Cumulative Record

Cumulative Record

Cumulative Record

Cumulative Record

Excerpt

Originally written for a special issue of The American Scholar (Winter, 1955-56 ) devoted to "The Human Situation Today," at the suggestion of the editor ,Hiram Haydn, this article has been reprinted in Perspectives U.S.A. and, in translation, in the French and Italian editions of that quarterly.

THE SECOND HALF of the twentieth century may be remembered for its solution of a curious problem. Although Western democracy created the conditions responsible for the rise of modern science, it is now evident that it may never fully profit from that achievement. The so-called "democratic philosophy" of human behavior to which it also gave rise is increasingly in conflict with the application of the methods of science to human affairs. Unless this conflict is somehow resolved, the ultimate goals of democracy may be long deferred.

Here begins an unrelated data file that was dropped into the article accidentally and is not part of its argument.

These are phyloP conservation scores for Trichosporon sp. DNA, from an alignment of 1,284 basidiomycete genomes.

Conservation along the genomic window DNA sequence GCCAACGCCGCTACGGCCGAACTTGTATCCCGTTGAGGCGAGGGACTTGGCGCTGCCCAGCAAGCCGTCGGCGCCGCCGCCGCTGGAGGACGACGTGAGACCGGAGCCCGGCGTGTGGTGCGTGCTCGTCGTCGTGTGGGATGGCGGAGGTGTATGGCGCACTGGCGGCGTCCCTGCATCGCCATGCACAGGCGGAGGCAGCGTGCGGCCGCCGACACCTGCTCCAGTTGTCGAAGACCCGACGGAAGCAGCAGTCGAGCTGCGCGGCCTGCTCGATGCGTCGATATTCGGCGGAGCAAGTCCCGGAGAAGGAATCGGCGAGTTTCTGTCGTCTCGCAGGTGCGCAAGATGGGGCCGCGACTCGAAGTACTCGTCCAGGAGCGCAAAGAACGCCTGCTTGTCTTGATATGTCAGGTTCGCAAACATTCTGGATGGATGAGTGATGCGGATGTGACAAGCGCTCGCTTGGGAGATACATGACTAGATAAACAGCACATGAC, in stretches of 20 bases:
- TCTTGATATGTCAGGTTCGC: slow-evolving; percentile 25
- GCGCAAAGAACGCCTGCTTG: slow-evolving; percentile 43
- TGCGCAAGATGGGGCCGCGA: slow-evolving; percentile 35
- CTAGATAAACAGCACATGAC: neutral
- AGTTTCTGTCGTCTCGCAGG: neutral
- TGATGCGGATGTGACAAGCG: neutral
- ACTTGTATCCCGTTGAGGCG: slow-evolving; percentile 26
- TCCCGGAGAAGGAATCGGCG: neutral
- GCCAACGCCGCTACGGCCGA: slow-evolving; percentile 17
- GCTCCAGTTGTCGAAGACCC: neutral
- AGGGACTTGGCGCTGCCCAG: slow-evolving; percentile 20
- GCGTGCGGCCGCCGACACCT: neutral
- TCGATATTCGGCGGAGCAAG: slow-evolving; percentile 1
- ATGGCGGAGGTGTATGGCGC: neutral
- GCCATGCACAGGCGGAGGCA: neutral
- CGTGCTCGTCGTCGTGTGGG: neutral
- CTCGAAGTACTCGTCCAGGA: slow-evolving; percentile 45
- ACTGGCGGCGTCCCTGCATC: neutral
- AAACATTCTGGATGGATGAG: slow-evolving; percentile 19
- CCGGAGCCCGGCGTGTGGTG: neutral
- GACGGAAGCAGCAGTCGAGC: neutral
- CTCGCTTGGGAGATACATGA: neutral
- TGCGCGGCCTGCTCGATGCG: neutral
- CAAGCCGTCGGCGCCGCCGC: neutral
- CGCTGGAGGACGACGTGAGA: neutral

Just as biographers and critics look for external influences to account for the traits and achievements of the men they study, so science ultimately explains behavior in terms of "causes" or conditions which lie beyond the individual himself. As more and more causal relations are demonstrated, a practical corollary becomes difficult to resist: it should be possible to produce behavior according to plan simply by arranging the proper conditions. Now, among the specifications which might reasonably be submitted to a behavioral technology are these: Let men be happy, informed, skillful, well behaved, and productive.

This immediate practical implication of a science of behavior has a familiar ring, for it recalls the doctrine of human perfectibility of eighteenth- and nineteenth-century humanism. A science of man shares the optimism of that philosophy and supplies striking support for the working faith that men can build a better world and, through it, better men. The support comes just in time, for there has been little optimism of late among those who speak . . .

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